Dharma Transmission in Dogen’s Zen – Part 2

Dharma Transmission in Dogen’s Zen – Part 2

See Also: Dharma Transmission in Dogen’s Zen – Part 1

 We should by all means have as our investigation through training and practice an exploration that broadly spans the sayings of all the Buddhas and Ancestors. ~Shobogenzo, Kokyo, Hubert Nearman

In encountering these sayings and expressions of Theirs, do not treat them as something apart from the Buddha’s assembly, for They are Buddhas turning the Wheel of the Dharma. ~Shobogenzo, Much? Setsumu, Hubert Nearman

Zen Buddhism is a transmitted wisdom tradition, but there are two types of wisdom traditions; one type that aspires to reveal the world as it is, and one type that aspires to create the world as it can be. Cults, dogmatists, formalists, and institutions are the agents of the former which Dogen refers to as, among other things, followers of the lesser vehicles, unreliable fellows, scholars who count words, narrow-minded teachers, non-Buddhists, demons, and animals. “Wisdom” traditions of this type would be more accurately referred to as “formalist” traditions. Such traditions, because of their rigid adherence to formalism, function as natural archivists, thus proving beneficial to true wisdom traditions by maintaining their outward expressions. While contributing nothing to the expansion of wisdom, such traditions, like living fossils that can maintain forms and expressions of wisdom for hundreds, or even thousands of years after their living meaning has been lost.

For example, the recently authenticated “Shinji” or “Mana” Shobogenzo, a collection of 300 classic koans compiled by Dogen, was long charged as fraudulent by the Japanese Soto institution—who claim to represent an ‘unbroken chain’ of Dharma-transmission directly to Dogen. The recent discovery of this koan collection—in Dogen’s own hand—demonstrated that the Soto institution had ‘lost’ the meaning (wisdom) of Dogen’s work, it must also be acknowledged that without the institution the text itself would probably not have survived. The same argument could be demonstrated for a number of Dogen’s other works, including much of Dogen’s master work, the more well known “Kana” Shobogenzo, much of which lay hidden away, unread for centuries at a time.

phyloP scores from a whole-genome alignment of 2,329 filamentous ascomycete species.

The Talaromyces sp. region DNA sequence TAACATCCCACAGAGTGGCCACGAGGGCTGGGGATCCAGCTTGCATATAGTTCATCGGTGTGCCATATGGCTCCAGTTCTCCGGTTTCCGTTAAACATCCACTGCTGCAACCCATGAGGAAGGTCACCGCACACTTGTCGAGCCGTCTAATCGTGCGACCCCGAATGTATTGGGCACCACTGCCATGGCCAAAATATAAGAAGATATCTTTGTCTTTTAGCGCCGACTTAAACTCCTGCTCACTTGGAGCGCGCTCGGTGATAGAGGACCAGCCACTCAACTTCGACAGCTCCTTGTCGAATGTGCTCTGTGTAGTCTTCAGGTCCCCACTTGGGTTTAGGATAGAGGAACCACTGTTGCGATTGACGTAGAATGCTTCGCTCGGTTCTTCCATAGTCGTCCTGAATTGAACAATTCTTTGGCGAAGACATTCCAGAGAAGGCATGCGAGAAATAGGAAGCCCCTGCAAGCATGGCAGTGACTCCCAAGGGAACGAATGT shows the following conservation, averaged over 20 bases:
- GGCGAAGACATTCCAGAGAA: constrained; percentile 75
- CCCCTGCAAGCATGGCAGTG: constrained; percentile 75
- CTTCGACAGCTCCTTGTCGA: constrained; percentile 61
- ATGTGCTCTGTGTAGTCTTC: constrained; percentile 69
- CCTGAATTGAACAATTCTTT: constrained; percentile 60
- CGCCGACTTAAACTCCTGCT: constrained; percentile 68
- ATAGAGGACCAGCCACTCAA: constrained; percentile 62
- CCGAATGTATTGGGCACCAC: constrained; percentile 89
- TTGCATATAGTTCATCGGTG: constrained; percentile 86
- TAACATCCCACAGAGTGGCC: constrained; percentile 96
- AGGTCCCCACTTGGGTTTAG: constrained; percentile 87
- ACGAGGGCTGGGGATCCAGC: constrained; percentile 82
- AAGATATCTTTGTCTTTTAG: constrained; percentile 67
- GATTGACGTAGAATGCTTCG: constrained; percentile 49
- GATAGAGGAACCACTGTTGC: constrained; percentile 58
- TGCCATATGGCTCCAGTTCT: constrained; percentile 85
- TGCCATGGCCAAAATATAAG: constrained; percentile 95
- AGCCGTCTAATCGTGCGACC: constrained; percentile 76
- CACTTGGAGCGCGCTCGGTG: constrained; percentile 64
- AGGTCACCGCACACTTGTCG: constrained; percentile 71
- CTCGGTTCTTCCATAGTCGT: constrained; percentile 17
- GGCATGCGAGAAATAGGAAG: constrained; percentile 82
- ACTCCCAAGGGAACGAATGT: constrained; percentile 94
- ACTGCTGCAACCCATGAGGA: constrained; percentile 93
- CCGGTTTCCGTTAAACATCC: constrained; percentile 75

Outside their role as natural archivists however, such formalist traditions provide little or nothing to the expansion of wisdom. Grounded in dogmatic theory rather than verifiable experience, such traditions are simply systematic schemes based on speculative knowledge. Theoretical knowledge is, by definition, mere intellectual abstraction. Adherence to schemes constructed by artificially isolating products of our own intellect is a form of narcissism. The reality we experience by staring into this reduced reflection is what Dogen calls “dissipating mind and body.” In Genjokoan, Dogen explains one aspect of enlightenment saying that, “It is not like the reflection of an image in a mirror, not like the moon reflected on water.” This kind of reflection “defiles” the universe, thus revealing only dead world of pernicious stagnation of “nothing special”, and nothing matters, where scholars “count words”, brainless students numbly “count breaths.” This reveals a world of the same dull round, were resignation to the “facts” of life is seen as our only “free choice.”

The other type of wisdom tradition, which Dogen refers to as the “authentic Dharma-eye treasury,” and “the whole universe in the ten directions,” and “the real human body,” is not theoretical, but involved, not resigned to reality “as it is,” but actively engaged in making as it could be—this is what Dogen calls, “Actualizing the Universe” (genjokoan), and the creative activity of self-fulfilling Samadhi. 

To be continued…



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